Social media is a dynamic and fluid world. Facebook changes their algorithm more than their Privacy Policies. Instagram change their features as fast as Snapchat (and usually a few weeks behind, but that’s none of my business). Twitter decide you can share to multiple channels one day, and then you can’t. It’s our job as social media consultants to be on top of the ever changing social media marketing landscape. And we do, mostly. Here’s what has happened in social media this month.

Instagram

Instagram launches a new feature to share another user’s post in your own stories. This is not a feature that will allow users to “regram” another users post, a feature which essentially reposts another post onto your own account. Rather, this feature is much more like the share feature on Facebook. However, unlike with Facebook, this feature puts the post in question onto your stories as opposed to making it a new post on your account.

This new feature is rather simple to use. All you need to do is click the little paper plane button, the one next to the speech bubble, and then click the “Add Post to your Story” option. You can also edit the post, such as adding stickers onto it and the original poster’s details will be included in the shared post. This is one of the many new features that Instagram have been implementing and others which are likely to come soon include a slow-motion mode.

Learn more at: Social Media Today

They’ve also recently launched a mute feature where you can stop seeing someone’s images in your feed without unfollowing them and creating all sorts of political fallout. This is one feature we do welcome!  More on this at: Washington Post

 

Facebook

Facebook is testing out a new rating system for brand pages. This new feature supposedly works by taking into account a range of features then putting into a scoring system that rates the page out of ten stars. The new rating system is going to work by taking into account such features like messages, user query response time and other Facebook cues, instead of only relying on user ratings. This new system is supposed to filter out false reviews and allow brands to continuously improve their ratings. This new rating system could also see some pages downgraded for using more questionable tactics, like paying for ratings.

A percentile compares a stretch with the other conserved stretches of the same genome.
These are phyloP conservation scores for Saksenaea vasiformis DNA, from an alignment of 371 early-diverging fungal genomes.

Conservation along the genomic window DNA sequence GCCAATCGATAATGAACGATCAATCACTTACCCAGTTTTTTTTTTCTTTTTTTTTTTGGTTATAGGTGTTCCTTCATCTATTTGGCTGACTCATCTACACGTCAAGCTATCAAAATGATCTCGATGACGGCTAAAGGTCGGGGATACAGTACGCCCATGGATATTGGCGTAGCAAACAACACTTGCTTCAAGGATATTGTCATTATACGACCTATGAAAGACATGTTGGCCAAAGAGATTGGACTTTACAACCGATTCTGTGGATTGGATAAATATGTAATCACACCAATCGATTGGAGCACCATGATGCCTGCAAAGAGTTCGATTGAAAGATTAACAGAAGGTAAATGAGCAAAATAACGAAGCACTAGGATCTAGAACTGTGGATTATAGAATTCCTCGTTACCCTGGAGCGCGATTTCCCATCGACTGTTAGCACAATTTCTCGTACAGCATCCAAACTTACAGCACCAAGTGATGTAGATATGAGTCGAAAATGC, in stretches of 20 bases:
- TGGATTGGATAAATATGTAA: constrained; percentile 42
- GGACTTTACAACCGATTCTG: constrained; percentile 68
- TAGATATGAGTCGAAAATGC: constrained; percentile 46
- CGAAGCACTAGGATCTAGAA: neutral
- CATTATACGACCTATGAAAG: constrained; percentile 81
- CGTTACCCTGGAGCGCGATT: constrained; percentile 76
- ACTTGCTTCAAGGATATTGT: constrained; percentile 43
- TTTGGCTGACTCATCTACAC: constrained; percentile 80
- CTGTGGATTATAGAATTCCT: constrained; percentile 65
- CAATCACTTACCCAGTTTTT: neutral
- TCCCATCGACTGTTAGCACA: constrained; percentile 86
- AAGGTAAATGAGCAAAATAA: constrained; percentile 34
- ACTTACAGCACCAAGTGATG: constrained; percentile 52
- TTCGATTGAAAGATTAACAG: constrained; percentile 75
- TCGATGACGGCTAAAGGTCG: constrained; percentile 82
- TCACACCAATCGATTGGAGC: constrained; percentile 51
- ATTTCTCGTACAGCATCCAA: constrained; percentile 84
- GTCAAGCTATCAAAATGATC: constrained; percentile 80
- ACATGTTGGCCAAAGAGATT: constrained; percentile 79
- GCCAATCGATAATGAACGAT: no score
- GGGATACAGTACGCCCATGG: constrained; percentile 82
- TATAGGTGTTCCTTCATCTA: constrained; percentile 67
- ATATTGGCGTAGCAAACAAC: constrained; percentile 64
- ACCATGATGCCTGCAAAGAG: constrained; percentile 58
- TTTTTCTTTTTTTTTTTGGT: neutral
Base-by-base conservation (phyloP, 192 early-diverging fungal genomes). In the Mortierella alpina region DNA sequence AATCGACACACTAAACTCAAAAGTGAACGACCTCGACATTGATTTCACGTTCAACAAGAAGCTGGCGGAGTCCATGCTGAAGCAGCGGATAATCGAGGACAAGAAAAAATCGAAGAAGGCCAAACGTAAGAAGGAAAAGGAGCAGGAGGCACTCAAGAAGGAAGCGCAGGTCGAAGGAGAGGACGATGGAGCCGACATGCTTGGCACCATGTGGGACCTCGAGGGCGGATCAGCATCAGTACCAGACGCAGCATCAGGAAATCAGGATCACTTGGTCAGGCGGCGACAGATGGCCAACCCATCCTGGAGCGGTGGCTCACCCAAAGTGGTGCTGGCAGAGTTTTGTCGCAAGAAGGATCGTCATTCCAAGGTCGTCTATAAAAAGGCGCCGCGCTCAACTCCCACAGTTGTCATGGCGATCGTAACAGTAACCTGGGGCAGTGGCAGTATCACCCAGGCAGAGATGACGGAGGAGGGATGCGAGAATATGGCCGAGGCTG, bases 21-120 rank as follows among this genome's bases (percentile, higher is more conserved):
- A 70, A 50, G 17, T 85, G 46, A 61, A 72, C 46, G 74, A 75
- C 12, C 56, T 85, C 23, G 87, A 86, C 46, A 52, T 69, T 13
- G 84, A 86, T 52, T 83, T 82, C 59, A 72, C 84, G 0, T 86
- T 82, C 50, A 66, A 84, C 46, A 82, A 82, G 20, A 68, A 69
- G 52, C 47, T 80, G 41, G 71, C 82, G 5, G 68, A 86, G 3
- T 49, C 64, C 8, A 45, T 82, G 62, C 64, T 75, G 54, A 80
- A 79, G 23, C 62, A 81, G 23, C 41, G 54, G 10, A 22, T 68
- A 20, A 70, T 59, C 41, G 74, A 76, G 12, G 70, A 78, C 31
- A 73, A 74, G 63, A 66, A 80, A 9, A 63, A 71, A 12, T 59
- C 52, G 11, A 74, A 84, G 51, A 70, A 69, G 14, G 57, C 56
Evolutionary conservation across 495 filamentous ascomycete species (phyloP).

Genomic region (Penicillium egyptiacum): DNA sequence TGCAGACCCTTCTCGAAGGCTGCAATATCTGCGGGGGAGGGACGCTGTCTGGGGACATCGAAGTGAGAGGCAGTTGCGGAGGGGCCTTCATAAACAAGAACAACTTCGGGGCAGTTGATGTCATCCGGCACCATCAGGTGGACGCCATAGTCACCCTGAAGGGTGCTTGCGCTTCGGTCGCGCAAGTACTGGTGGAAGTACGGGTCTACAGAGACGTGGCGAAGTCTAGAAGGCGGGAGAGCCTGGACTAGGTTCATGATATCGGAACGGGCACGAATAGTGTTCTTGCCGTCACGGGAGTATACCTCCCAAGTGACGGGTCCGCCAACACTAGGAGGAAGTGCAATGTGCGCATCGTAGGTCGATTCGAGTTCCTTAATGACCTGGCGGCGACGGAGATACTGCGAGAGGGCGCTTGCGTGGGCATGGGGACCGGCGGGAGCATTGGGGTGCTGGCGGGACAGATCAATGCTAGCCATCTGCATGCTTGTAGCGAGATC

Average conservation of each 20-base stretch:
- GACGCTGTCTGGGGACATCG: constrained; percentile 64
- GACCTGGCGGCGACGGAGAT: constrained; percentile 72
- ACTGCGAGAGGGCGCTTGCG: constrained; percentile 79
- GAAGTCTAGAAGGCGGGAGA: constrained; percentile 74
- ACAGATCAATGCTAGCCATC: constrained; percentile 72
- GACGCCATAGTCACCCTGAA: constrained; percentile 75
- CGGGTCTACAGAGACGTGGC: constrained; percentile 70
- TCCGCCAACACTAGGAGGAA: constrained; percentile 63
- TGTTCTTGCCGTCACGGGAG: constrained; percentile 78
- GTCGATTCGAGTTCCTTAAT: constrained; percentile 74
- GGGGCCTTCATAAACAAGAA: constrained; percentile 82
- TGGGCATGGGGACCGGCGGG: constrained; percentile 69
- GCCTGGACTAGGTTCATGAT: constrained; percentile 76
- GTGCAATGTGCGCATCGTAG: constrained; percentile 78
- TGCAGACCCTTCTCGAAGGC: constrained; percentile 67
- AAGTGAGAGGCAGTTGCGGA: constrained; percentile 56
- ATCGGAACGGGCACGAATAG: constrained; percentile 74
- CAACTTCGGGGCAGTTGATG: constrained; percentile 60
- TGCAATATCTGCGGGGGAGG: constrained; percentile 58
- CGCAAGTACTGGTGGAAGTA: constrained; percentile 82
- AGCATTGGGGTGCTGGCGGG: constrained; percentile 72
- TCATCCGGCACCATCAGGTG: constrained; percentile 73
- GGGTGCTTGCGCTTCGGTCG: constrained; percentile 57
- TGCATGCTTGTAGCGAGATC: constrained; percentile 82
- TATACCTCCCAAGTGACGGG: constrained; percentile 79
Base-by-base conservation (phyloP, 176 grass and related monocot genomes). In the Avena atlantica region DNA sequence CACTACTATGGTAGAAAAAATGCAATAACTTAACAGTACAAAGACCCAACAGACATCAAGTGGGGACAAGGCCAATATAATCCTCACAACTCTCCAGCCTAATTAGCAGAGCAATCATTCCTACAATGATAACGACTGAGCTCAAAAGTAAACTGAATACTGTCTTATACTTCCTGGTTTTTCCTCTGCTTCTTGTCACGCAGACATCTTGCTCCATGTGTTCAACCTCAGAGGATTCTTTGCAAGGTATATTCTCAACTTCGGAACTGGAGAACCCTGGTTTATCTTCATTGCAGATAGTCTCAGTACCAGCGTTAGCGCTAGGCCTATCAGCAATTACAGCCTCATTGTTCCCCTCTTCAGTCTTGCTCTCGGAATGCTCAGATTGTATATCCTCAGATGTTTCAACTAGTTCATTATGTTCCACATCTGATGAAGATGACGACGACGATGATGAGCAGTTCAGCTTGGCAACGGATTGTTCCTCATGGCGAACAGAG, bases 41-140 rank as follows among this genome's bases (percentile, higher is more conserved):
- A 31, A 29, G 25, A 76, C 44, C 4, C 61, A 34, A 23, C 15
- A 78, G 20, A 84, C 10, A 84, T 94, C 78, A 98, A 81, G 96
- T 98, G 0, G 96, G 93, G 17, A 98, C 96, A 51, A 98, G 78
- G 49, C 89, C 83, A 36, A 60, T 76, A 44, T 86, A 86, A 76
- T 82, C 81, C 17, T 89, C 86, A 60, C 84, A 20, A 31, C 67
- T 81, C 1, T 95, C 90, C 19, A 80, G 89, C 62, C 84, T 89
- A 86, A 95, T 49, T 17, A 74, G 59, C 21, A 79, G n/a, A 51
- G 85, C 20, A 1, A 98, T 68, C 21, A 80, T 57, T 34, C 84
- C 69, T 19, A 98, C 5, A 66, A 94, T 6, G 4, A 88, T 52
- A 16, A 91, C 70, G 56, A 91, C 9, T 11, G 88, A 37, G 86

More on this new development at: Social Media Today

WhatsApp

WhatsApp could present new opportunities for brands. Whilst Facebook Messenger is currently one of the more popular forms of messaging in Western culture, WhatsApp is still very relevant and is growing. A significant number of the messages sent across WhatsApp are related to business. A number of small business across the world, particularly in places like India and Brazil, note that WhatsApp is a useful tool in helping businesses grow and keep in touch with their customers. WhatsApp has recently rolled out a number of new tools, including many which will be useful for brands. Earlier in the year WhatsApp brought out a new business focused app, a large step towards a tool for direct commerce.

Learn more at: Social Media Today

Twitter

Twitter implements restrictions on the reach of anti-social tweets. Twitter has long been criticized for the lack of action taken against troll accounts and abuse. For Twitter the problem has been one that technically does not violate its rules, but it’s a problem that they have been working on. A new update to the algorithm used by Twitter will limit the exposure of tweets that come from accounts that receive regular complaints. There are a number of signals Twitter will be taking into account in the new update, these include the likes of how often your account is blocked and if you’ve created a number of accounts under the same IP address. The new update is also supposed to be able to detect spam bots and scammer accounts. So if you see an account that’s spammy, get it reported!

Learn more at: Social Media Today

Ashleigh Farmer is a student at York St John University who is currently doing her work experience at Social Bods. Ashleigh has plans to build an army of small dogs after university.
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